Artificial intelligence is becoming an increasingly important tool in facilities management, as businesses seek to maximise productivity and run smooth, healthy, and efficient operations, while continuing to negotiate the new, ever-evolving workplace.
AI can help us gather information about how we use our buildings, and has the potential to play an important role in enabling us to maximise efficiency and profit, as we determine the most efficient way for commercial buildings to operate in a pandemic-impacted environment.
We’ve looked at four ways that AI could support facilities management:
1. A changing workplace
Maintaining smooth-running, secure, and efficient commercial buildings presents new challenges for facilities managers and their business partners in the post-pandemic world.
A recent report from UpKeep.com notes that, while many organisations are cutting budgets across a range of departments, ‘most companies are maintaining or increasing the budget allocated to maintenance and FM this year’.
Of course, AI already plays an important role in reducing energy usage, maintenance planning, automated reporting of faults and instigation of repairs, integration of systems via IoT, and reduction of human error.
But the goalposts are moving all the time. The increase of agile and remote working, in combination with new safety measures, gives AI a crucial part to play in several areas.
2. Reassuring returning workers and attracting new ones
Returning staff are keener than ever before to know about their immediate environment – workstation safety, hygiene, air quality – and central to this is likely to be the knowledge that there will be a truly open and interactive platform for them to communicate their views, whether positive or negative, on this and other matters. Employers are getting better at this, but research from Willis Towers Watson showed that only 13% of companies conduct formal focus groups with their staff. Improving this statistic will hold associated benefits for workforce and management alike.
Equally, potential staff and recruiters might well have questions about a company’s energy efficiency, carbon footprint, or policy on air quality before they make a decision on whether or not they (or their client) want to work for them. AI has an important part to play in all of these.
3. Improving employee wellbeing
Workers’ physical and psychological wellbeing are items that have been steadily rising up the agenda in recent years.
Although we know AI is beneficial to the bottom line (Google, for example, has saved around 40% since allowing AI to monitor their data-centre cooling system), let’s not forget that a happy staff group is also a productive one. How can AI help?
The provision of gyms, catering facilities, and meeting areas, for example, can very quickly have a positive impact on how staff feel about where they work. Commenting on a recent café space refit, workplace caterer Eurest’s Health and Wellness Director, Liz Forte says: ‘You can sense the positive impact it has already had on team spirit and morale’. AI can enable staff to reserve their meals, monitor food choices, modify the ordering process from suppliers and reduce food waste.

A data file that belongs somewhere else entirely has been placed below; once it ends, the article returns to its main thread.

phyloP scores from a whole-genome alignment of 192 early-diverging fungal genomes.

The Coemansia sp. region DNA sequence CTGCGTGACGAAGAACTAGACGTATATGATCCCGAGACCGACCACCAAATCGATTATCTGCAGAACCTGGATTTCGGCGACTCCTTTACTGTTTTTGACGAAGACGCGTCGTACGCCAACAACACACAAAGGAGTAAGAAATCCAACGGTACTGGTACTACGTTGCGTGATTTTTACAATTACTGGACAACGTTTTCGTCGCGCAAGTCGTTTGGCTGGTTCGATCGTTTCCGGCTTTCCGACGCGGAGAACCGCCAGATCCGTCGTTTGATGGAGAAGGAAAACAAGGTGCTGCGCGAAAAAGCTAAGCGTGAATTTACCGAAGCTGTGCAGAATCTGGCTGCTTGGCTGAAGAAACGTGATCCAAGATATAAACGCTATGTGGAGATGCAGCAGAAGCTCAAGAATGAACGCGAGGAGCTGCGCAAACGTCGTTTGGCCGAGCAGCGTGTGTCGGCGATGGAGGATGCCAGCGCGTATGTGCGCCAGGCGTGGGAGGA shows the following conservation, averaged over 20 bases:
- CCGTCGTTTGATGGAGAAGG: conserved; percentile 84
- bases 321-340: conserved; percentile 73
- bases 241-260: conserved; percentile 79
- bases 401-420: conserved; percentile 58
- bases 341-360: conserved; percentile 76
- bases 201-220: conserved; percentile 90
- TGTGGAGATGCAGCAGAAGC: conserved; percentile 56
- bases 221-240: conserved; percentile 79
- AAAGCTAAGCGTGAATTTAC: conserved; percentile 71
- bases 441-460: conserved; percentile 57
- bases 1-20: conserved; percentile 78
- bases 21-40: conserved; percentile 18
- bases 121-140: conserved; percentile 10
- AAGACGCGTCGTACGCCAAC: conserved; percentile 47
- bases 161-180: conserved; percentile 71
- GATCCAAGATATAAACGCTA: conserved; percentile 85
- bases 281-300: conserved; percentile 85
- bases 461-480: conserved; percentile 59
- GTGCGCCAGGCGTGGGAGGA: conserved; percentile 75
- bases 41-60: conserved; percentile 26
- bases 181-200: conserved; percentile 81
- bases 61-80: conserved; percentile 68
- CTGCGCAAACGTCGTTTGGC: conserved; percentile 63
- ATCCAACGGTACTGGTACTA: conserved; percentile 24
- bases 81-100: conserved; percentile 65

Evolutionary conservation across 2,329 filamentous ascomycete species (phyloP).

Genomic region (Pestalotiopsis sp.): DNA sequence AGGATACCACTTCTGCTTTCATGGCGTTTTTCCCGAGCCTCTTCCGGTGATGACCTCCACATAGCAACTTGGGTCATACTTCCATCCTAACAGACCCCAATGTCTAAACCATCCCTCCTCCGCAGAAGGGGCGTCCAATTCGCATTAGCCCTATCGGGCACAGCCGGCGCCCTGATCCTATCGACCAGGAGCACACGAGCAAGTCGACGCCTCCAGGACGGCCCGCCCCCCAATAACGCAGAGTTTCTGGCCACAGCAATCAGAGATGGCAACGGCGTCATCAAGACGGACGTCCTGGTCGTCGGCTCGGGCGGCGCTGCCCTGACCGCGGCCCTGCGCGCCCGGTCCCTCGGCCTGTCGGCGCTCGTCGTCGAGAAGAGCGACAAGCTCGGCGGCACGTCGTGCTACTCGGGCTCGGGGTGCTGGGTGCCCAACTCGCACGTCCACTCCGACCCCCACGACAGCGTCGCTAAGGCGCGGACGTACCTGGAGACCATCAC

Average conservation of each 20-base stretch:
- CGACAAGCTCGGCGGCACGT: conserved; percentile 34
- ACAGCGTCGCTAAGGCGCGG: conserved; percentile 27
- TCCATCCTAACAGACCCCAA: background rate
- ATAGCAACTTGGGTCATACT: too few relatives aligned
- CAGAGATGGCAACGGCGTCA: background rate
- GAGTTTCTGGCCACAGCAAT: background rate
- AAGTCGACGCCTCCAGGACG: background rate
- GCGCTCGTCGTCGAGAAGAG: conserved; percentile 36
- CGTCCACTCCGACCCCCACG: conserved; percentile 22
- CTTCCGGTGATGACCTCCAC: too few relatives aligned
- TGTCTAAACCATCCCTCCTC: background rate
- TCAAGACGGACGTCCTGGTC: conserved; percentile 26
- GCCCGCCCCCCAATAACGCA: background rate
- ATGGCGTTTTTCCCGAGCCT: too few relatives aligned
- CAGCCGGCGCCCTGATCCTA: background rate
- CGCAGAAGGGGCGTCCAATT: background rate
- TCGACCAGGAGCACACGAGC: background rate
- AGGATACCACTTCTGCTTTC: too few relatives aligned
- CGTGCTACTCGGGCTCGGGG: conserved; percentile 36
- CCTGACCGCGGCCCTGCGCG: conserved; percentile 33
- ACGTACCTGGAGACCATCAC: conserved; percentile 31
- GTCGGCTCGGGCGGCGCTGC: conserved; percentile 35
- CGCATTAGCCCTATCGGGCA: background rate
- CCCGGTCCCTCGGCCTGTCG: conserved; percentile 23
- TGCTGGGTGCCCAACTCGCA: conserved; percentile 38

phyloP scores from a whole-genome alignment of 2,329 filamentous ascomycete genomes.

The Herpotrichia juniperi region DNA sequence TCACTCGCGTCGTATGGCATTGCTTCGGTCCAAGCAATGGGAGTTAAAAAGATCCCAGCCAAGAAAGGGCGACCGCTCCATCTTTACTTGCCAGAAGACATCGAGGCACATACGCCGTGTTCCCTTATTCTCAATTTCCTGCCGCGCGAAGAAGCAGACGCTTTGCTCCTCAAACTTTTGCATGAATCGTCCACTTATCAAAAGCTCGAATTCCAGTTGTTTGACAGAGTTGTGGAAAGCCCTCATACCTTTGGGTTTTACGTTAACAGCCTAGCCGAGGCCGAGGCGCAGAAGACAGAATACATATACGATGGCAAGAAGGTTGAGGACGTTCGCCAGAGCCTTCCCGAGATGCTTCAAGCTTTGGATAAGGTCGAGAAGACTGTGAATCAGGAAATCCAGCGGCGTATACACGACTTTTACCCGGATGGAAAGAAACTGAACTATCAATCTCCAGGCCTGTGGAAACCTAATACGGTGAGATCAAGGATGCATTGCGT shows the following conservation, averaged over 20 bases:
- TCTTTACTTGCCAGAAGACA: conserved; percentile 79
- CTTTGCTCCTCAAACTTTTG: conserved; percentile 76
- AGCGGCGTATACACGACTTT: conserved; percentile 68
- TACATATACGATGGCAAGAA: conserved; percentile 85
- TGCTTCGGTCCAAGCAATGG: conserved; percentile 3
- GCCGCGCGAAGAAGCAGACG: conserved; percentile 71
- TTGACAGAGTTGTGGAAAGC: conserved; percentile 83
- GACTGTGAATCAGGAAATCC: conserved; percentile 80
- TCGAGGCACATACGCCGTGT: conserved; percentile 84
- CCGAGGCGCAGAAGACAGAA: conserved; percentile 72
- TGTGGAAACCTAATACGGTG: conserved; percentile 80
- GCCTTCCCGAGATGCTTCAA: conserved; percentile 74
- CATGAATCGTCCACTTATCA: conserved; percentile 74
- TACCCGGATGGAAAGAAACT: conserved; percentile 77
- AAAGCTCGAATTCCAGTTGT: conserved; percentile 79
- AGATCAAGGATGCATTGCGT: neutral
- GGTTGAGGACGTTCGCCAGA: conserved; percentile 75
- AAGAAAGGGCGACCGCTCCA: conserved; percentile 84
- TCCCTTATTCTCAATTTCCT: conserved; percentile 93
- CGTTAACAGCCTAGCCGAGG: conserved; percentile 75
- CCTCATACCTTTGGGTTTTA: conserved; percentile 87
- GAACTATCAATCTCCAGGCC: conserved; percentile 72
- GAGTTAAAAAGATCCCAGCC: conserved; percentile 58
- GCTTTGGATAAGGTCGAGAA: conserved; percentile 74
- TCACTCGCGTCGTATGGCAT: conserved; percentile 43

4. Managing remote and blended working
Businesses have not been slow to recognise that perhaps the biggest challenge for facilities managers will be the ongoing management of remote/blended working schemes.
Progressive employers were already rolling out blended working before Covid, to allow staff members to deal with day-to-day matters such as family management and school runs. They were also dealing with important issues such as physical and mental wellbeing. Add in the pandemic and both AI and facilities management are having to adapt to address modern workplace needs.
IoT World Today reports: ‘As an employee’s relationship with the office evolves, so too must the building itself – and one of the key answers to this is the development of smart environments that respond in real-time to the usage of the building.’
Analysis from Microsoft suggests that nearly three-quarters of workers would like remote and flexible working to continue and that more than two-thirds of companies are replanning their physical spaces.
With remote and blended working on the increase, the role of AI will become increasingly important in the monitoring of ever more agile working patterns, and the impact they have on regular facilities management functions such as sanitation, more efficient use of the workspace, and staff compliance with changing safety measures.
AI in the workplace: where do we go from here?
Efficiency, security, communication, and wellbeing are some of the ways in which the increased use of AI can be beneficial for both employers and workforces. However, running a building will always require human interaction, and for now, facilities managers should be learning and looking for ways that AI can help with specific issues within their buildings, freeing up their time to focus on serving customers and enhancing experiences.
As we navigate our not-so-new normal, employers and facilities managers will need to find the right balance of human and AI to ensure a successful business and a happy workforce.
Contact us at email@example.com to find out more about our approach and how we work with businesses like yours.
 State of Maintenance 2021